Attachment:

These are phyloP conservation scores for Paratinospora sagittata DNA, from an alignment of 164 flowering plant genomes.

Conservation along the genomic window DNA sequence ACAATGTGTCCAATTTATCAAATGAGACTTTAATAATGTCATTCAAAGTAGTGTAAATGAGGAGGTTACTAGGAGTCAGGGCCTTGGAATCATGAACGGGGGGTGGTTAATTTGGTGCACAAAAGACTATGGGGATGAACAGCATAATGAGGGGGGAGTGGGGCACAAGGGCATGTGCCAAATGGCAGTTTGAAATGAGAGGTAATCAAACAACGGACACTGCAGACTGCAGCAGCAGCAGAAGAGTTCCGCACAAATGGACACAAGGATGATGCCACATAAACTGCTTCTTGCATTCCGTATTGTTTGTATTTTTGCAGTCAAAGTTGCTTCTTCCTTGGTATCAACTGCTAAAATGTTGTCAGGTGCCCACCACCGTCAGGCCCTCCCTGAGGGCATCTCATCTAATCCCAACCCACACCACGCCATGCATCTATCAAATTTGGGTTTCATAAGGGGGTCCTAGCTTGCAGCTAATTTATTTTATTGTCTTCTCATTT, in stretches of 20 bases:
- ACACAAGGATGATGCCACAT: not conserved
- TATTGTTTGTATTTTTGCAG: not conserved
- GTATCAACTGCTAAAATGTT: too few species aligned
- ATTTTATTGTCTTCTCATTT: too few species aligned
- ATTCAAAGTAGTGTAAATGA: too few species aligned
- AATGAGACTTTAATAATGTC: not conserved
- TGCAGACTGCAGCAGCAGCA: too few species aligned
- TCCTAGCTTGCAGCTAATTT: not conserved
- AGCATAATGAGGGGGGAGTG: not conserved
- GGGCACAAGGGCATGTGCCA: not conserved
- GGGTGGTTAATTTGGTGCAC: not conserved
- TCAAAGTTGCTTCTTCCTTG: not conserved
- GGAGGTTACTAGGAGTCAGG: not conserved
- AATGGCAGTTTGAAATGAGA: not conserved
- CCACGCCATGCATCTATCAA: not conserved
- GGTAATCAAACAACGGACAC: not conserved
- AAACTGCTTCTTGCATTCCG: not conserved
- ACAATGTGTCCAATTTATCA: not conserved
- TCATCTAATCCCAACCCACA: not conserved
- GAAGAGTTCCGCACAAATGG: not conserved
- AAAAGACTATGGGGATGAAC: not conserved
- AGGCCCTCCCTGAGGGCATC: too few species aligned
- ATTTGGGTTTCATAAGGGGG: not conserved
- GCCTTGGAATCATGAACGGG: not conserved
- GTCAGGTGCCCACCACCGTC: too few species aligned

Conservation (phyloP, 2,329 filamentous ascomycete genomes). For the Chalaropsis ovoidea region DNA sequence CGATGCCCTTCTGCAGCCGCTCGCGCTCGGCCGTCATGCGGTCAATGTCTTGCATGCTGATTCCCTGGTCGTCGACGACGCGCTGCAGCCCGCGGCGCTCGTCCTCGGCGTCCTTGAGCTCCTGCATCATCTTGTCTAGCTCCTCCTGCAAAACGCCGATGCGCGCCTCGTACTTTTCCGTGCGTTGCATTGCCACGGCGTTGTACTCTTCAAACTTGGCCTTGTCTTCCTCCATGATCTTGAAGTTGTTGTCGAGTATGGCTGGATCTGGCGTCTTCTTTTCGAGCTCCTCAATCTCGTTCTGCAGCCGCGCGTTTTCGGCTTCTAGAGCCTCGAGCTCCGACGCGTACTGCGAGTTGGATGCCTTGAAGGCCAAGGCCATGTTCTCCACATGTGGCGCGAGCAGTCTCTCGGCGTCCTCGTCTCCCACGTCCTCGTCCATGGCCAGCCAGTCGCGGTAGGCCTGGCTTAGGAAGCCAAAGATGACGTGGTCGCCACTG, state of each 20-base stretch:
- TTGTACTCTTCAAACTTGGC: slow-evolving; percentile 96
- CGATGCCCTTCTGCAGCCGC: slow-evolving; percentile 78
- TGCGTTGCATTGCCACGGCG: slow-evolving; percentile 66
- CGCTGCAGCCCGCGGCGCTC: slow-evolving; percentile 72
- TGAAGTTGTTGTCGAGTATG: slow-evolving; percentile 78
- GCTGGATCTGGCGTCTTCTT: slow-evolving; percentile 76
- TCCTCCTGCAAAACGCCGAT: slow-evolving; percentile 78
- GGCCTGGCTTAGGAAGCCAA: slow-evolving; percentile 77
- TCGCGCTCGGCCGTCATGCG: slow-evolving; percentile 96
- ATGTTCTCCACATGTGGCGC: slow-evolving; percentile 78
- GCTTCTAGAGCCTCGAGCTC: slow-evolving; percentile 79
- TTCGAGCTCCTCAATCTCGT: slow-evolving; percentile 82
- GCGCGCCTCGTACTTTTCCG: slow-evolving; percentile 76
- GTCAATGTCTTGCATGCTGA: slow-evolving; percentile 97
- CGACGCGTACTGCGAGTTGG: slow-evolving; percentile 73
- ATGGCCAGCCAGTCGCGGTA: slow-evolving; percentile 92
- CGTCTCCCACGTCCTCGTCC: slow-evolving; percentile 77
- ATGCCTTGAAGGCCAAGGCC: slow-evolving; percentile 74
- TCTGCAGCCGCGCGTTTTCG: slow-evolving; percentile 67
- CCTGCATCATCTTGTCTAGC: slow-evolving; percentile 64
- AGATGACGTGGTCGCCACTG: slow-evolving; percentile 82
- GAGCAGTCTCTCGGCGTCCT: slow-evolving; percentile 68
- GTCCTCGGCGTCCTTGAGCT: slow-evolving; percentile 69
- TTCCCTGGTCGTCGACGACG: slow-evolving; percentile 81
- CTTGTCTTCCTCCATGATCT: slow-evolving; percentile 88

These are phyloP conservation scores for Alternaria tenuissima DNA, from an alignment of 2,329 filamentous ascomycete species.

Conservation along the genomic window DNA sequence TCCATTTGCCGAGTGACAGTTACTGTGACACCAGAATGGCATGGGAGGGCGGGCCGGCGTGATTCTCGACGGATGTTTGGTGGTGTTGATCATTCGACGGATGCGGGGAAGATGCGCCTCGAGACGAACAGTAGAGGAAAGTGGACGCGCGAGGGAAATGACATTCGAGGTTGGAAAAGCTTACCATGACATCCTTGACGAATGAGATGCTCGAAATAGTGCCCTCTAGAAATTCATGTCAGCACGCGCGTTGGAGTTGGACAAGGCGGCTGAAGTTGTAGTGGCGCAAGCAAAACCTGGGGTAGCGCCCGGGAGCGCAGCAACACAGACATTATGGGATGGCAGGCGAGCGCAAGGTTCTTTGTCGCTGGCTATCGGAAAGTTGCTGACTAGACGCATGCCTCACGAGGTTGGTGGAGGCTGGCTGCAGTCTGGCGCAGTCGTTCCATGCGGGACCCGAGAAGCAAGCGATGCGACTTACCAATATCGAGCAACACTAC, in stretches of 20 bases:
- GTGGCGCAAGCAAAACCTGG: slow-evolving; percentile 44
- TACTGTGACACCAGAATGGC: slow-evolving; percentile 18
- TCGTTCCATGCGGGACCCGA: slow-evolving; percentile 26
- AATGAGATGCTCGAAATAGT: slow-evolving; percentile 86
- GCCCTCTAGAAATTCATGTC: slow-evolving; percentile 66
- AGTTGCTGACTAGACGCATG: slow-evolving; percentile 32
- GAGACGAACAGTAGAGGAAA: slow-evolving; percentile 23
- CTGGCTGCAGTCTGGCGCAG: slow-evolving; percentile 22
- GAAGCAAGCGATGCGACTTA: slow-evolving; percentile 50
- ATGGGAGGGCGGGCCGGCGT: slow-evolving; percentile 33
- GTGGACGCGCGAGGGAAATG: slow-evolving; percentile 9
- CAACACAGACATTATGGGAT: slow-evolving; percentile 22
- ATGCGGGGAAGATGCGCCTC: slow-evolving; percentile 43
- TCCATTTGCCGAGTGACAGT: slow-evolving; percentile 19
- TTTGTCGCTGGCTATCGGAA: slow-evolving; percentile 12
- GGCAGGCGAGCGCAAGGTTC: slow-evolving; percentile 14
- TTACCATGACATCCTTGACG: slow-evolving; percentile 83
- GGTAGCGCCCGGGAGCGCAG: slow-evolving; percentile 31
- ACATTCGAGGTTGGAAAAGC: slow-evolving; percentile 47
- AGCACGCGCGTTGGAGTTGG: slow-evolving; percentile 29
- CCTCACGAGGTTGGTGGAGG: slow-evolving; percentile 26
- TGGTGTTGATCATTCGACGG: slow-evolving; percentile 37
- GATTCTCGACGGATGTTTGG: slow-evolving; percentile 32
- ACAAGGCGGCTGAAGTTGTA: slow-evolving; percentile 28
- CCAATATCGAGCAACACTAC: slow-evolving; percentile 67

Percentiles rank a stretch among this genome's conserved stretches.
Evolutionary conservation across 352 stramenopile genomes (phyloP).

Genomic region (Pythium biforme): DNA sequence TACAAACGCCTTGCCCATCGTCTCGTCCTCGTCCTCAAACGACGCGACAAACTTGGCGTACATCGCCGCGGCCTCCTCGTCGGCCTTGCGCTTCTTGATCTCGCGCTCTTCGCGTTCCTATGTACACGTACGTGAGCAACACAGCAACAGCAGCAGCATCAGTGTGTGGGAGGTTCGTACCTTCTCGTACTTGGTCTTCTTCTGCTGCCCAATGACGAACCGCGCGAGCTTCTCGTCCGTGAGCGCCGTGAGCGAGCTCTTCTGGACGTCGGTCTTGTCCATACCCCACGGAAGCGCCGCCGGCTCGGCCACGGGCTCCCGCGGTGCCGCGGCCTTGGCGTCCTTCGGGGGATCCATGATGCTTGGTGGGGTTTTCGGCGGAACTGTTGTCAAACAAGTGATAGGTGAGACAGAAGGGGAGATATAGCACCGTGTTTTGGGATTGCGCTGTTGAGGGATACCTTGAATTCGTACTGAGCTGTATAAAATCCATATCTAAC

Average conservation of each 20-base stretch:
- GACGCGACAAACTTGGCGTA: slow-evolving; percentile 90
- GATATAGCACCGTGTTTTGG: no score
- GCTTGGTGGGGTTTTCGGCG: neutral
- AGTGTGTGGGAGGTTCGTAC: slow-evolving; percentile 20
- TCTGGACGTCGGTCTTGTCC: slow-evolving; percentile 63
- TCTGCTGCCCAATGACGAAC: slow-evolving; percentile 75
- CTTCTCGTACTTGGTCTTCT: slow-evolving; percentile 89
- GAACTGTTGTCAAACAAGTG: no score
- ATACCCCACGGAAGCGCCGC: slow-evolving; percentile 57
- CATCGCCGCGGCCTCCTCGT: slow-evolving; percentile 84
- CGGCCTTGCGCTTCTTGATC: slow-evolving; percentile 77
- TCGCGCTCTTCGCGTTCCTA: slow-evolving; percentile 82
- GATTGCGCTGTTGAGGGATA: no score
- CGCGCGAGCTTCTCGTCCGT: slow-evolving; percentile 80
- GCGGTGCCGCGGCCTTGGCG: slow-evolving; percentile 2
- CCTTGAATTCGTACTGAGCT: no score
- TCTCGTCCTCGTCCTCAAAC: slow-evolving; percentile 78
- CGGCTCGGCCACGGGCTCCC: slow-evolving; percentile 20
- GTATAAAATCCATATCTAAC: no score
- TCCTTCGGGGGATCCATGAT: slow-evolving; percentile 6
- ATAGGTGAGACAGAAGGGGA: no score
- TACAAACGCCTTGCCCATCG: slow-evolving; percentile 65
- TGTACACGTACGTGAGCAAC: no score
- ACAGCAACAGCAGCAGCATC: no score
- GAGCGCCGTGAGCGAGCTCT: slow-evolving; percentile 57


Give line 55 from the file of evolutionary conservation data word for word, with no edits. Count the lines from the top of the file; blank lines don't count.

Conservation along the genomic window DNA sequence TCCATTTGCCGAGTGACAGTTACTGTGACACCAGAATGGCATGGGAGGGCGGGCCGGCGTGATTCTCGACGGATGTTTGGTGGTGTTGATCATTCGACGGATGCGGGGAAGATGCGCCTCGAGACGAACAGTAGAGGAAAGTGGACGCGCGAGGGAAATGACATTCGAGGTTGGAAAAGCTTACCATGACATCCTTGACGAATGAGATGCTCGAAATAGTGCCCTCTAGAAATTCATGTCAGCACGCGCGTTGGAGTTGGACAAGGCGGCTGAAGTTGTAGTGGCGCAAGCAAAACCTGGGGTAGCGCCCGGGAGCGCAGCAACACAGACATTATGGGATGGCAGGCGAGCGCAAGGTTCTTTGTCGCTGGCTATCGGAAAGTTGCTGACTAGACGCATGCCTCACGAGGTTGGTGGAGGCTGGCTGCAGTCTGGCGCAGTCGTTCCATGCGGGACCCGAGAAGCAAGCGATGCGACTTACCAATATCGAGCAACACTAC, in stretches of 20 bases: